Bishop Withdraws from Maine Council of Churches Over LGBT Equality

Bishop Robert Deeley

A Catholic diocese will withdraw from a state ecumenical coalition at the end of this month, in part because of LGBT issues and a disagreement about the coalition’s response to the 2016 massacre at an LGBT nightclub in Orlando.

The Diocese of Portland will withdraw from the Maine Council of Churches after the coalition made a procedural shift from having all eight member churches’ approval on issues of public advocacy to seeking only majority approval. More specifically, the seven Protestant members want to become public advocates for LGBT equality given their own communities’ expanding inclusiveness while the diocese remains more limited. The National Catholic Reporter quoted from Bishop Robert Deeley’s open letter explaining his decision:

“‘Our continuing participation could result in me advocating for two different, and even contradictory, positions,’ writes Portland Bishop Robert Deeley in an open letter published by the Portland Press Herald. ‘What I advocate for cannot be simply determined by a majority vote. It is expected that my advocacy is grounded in the teachings of the Church. Any other position would be contrary to my responsibility as the bishop of Portland.'”

Tensions began in 2016 after the massacre at Pulse Nightclub when the Council delayed issuing a statement. America Magazine explained the delay:

“[S]ome members of the Maine Council of Churches wanted to issue a statement expressing support for the victims and calling for an end to homophobia. . .Eventually, the group did release a statement, but in it they tried to ‘walk the line’ between signaling support for L.G.B.T. rights and condemning violence against the community, the group’s leader, the Rev. Jane Field, told America, upsetting some members who resented needing to be so cautious in their language at a time when the L.G.B.T. community was grieving. . .’That felt like a tipping point for me personally, where a number of our representatives said, “This can’t go on like this anymore.”‘”

The Diocese of Portland encompasses the entire state of Maine.

More recently, there was contention over a bill in the Maine legislature to ban “ex-gay” therapy. While the Council testified in support of the ban, the Diocese opposed it and was not listed on the Council’s testimony. Field said this disagreement was not the reason the Diocese is withdrawing.

America Magazine provided context that Diocese of Manchester, New Hampshire, recently withdrew from that state’s Council of Churches. The Diocese of Raleigh and Charlotte similarly exited the North Carolina Council of Churches in 2013. Overall, few Catholic dioceses participate in such coalitions.

Ecumenical networks are important faith advocates on a number of social justice issues, and the Catholic Church, for many reason,s should become a more active participant. But once again, a Catholic bishop has disrupted good works of charity and justice because withholding support for LGBT people was deemed to be more important. Bishop Deeley and other bishops who make such choices cast a wide net in causing harm, including against not only LGBT people, but the cause of Christian unity and the most vulnerable people in their communities.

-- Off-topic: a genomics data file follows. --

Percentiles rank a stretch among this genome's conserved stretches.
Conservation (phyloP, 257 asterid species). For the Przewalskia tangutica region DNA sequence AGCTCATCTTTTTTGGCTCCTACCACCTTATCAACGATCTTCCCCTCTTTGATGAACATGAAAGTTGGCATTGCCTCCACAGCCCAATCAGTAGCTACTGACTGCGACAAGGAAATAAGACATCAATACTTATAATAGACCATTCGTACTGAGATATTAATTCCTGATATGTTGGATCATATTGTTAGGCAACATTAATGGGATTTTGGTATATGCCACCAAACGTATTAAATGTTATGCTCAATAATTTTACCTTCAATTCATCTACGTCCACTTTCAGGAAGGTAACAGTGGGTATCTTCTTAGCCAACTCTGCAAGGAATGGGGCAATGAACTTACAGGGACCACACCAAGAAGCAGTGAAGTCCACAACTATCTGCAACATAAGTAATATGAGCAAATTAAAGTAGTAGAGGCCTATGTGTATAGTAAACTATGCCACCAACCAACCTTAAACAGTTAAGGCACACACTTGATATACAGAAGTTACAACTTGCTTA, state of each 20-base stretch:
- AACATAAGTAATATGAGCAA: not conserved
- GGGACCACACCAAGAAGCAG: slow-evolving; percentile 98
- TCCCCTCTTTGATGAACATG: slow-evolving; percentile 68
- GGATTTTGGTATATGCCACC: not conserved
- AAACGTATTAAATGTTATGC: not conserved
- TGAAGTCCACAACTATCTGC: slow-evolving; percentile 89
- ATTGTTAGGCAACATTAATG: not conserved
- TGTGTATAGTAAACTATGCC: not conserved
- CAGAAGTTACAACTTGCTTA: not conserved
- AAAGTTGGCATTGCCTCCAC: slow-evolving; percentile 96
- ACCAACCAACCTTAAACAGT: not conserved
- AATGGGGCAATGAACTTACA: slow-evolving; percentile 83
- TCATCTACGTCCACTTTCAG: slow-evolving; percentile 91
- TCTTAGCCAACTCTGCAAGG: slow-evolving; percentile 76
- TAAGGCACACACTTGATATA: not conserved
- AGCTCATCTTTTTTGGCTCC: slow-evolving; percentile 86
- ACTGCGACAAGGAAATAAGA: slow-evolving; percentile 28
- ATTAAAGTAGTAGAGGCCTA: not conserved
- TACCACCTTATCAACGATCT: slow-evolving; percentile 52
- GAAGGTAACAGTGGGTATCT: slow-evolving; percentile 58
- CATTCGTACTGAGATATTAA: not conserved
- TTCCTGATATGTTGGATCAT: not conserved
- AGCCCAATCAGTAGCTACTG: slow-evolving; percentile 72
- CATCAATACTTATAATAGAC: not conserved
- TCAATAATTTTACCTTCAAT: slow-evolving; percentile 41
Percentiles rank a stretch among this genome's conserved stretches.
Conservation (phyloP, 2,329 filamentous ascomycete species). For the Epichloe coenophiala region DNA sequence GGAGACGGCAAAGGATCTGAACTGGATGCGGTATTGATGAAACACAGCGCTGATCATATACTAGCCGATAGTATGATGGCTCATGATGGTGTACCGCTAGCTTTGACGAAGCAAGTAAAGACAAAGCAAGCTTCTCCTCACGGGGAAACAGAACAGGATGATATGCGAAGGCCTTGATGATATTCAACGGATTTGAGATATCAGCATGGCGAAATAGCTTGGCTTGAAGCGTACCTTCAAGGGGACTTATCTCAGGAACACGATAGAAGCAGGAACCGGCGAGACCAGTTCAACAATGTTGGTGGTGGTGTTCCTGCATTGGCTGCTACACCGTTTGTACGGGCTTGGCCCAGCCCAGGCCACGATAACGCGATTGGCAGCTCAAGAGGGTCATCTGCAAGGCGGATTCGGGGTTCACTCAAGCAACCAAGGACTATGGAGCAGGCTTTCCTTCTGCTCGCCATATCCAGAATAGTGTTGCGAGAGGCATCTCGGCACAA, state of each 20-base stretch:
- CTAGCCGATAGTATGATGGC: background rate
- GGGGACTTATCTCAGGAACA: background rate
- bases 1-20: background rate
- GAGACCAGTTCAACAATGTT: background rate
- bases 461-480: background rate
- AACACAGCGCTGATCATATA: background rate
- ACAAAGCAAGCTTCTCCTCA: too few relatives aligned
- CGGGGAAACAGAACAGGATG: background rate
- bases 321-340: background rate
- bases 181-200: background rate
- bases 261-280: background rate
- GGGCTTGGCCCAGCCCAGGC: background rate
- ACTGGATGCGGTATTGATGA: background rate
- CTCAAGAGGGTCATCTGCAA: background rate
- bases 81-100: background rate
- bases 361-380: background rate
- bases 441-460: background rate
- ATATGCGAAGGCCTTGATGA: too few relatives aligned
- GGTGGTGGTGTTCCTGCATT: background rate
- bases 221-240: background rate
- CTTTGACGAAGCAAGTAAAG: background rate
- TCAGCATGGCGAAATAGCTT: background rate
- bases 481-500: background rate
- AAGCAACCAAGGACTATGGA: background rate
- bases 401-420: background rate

Robert Shine, New Ways Ministry, June 8, 2018

3 replies
  1. John Hilgeman
    John Hilgeman says:

    With behavior like this from so many Roman Catholic bishops throughout the world, it is a wonder that any LGBTQ people at all go to church or participate in a church in which so many of its leaders are so hostile and are indeed enemies of their very human rights and human dignity. There is something deeply pathological about a doctrine and actions that call love hate, and discrimination just.

    Reply
  2. Richard Boyle, OSM
    Richard Boyle, OSM says:

    Really, this is just “same old, same old,” and no one ought to be shocked or surprised. Remember when so many derided the “Christian logic” of “love the sinner, hate the sin”? The bishop’s position just emulates that “position” in all its absurdity by forwarding (hiding behind?) the incredibly myopic overall approach to human sexuality in the RC Church’s moral theology. Once more the LGBTQ community just faces yet another aspect and instance of the Church’s institutionalized homophobia, and, sadly, thereby implicitly (“silently”) consents to various types of violence against us.

    Reply
  3. Thomas Ellison
    Thomas Ellison says:

    Odd that some Protestant leaders have been more interested in Social Justice than the Catholic Church, since that was the almost exclusive agenda of Catholicism for so long.

    Reply

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